If you have ever thought about law school, it’s never too early to start preparing. Edward J. Wangler, J.D., Senior Undergraduate Studies Adviser and Pre-Law Adviser with the Division of Undergraduate Studies at Penn State, says the Penn State Pre-Law Advising website is being redesigned with the main theme of EXPLORE, PREPARE, and APPLY and that’s a good motto for students considering attending law school in the future. He also shared a lot of other helpful information about the pre-law process.
When should students start preparing for pre-law?
It’s never too early to begin exploring! In fact, first-and second-year students who wish to use pre-law advising are required to attend a small group advising session where the main focus is on exploratory resources. Some suggestions include the explore law program at Penn State law, law student area of the HUB bookstore where they can examine case books, sitting in on a law school course, and attending several events that are offered year round. My office, although not affiliated with Penn State law, maintains a strong relationship with the law school and encourages students to use it as a resource. The main event is Law School Day held in October where admission officers from several law schools are available to discuss their unique programs and provide literature to prospective students. The goal is to develop realistic expectations of the law school experience and what it means to be an attorney.
Students should also think about forming strong relationships with faculty in anticipation of future letters of recommendation. Participation in class, attending office hours, and getting involved in faculty research are excellent starting points. Penn State also has a few student organizations that host law-related events, namely the Phi Alpha Delta Pre-Law Chapter, the Undergraduate Law Society, Mock Trial Association, and the Multicultural Undergraduate Law Society.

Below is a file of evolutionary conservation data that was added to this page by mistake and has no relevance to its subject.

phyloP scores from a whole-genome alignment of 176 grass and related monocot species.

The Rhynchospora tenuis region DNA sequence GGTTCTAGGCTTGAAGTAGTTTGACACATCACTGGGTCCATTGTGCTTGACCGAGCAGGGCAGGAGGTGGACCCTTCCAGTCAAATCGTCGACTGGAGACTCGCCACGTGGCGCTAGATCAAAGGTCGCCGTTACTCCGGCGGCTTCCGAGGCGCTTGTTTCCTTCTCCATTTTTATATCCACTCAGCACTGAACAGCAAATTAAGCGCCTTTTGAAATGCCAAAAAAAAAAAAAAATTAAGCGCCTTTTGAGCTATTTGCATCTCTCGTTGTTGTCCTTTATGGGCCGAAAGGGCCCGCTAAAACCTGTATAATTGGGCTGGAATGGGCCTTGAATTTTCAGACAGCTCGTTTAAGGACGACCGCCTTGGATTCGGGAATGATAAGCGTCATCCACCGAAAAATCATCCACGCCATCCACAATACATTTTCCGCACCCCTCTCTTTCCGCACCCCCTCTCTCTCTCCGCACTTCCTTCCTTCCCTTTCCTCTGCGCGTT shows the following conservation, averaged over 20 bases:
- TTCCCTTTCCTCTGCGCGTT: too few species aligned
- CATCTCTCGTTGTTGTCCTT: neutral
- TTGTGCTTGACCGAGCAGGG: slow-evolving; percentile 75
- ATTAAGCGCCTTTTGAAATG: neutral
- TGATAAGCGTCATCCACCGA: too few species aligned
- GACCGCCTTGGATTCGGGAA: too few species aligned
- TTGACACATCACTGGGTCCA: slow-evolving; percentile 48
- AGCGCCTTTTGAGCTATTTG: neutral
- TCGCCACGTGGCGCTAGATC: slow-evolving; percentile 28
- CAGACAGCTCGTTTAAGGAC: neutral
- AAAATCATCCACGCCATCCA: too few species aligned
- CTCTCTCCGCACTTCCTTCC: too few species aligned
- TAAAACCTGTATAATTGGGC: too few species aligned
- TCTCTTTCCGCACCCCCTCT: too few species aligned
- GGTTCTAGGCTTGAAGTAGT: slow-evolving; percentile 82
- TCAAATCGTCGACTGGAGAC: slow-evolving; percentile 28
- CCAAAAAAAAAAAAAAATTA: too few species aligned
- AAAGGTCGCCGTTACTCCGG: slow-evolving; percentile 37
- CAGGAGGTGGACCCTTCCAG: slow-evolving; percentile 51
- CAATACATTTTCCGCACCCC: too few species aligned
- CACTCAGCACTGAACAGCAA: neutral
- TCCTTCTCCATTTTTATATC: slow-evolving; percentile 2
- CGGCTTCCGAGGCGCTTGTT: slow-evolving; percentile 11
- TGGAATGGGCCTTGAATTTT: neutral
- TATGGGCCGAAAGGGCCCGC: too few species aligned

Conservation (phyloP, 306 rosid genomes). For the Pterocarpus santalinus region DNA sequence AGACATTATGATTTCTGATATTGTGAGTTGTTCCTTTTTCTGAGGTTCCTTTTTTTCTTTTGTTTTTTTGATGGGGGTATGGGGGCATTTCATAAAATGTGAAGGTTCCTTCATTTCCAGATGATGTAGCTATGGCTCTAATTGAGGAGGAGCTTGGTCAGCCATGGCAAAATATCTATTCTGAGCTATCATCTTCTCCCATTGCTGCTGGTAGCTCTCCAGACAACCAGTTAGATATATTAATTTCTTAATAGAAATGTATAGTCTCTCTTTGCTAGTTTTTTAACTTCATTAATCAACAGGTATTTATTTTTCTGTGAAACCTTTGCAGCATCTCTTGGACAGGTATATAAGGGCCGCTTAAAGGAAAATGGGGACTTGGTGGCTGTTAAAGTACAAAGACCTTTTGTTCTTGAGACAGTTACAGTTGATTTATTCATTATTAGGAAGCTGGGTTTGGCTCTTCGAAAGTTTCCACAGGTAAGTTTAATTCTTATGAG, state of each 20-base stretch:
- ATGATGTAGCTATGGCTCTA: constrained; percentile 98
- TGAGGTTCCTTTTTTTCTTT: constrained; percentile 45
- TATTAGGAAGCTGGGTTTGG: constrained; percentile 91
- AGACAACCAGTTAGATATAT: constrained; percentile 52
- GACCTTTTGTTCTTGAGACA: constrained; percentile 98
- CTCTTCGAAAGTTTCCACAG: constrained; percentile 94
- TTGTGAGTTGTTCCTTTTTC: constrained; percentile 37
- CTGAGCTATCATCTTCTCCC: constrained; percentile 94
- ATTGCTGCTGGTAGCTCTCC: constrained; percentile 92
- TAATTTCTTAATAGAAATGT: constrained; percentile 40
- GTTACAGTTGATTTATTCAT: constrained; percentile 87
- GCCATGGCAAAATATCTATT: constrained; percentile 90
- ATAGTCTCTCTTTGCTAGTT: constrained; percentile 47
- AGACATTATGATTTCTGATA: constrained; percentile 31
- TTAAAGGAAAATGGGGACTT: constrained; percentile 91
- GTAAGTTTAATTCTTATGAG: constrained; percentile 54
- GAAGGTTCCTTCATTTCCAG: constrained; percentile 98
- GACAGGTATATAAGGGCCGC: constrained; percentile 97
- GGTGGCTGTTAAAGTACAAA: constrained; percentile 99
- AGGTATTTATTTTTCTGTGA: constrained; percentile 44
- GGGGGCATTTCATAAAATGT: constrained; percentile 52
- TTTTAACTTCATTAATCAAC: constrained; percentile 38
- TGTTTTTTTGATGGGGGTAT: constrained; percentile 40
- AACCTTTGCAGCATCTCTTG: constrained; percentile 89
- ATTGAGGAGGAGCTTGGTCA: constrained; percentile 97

How can they prepare for the application process?
I encourage any student who is interested in a legal education to request to be added to the pre-law listserv. I also encourage students to register with LSAC.org (Law School Admissions Council), which provides a wealth of pre-law resources. Additionally, LSAC is the organization that streamlines the application process. Students have their transcripts, letters of recommendation, and LSAT scores sent directly to them. The CAS (credential assembly service) compiles the documents into law school reports that are forward to law schools upon the school’s request. Students electronically file their applications and pay the app fees directly through this service. Students also have access to all of the admission data for each law school. Additionally, they can examine tuition rates, bar exam passage rates, employment data, and information regarding any unique program or clinical experience the school may offer.
What about academic preparation?
Penn State does not have a prescribed pre-law curriculum. This is consistent with the American Bar Association’s philosophy pertaining to undergraduate preparation. Law schools seek students from diverse majors. There is no single path. Rather, the focus should be on skill development such as critical reading, analytical thinking, strong writing skills, actively listening skills, analytical and problem solving skills. These skills can be acquired in many ways and through various curricula. This site provides more details on preparing for law school. I do maintain a suggested course list that serves a few different purposes on the prelaw website. No course on the list is required and the list is not exhaustive.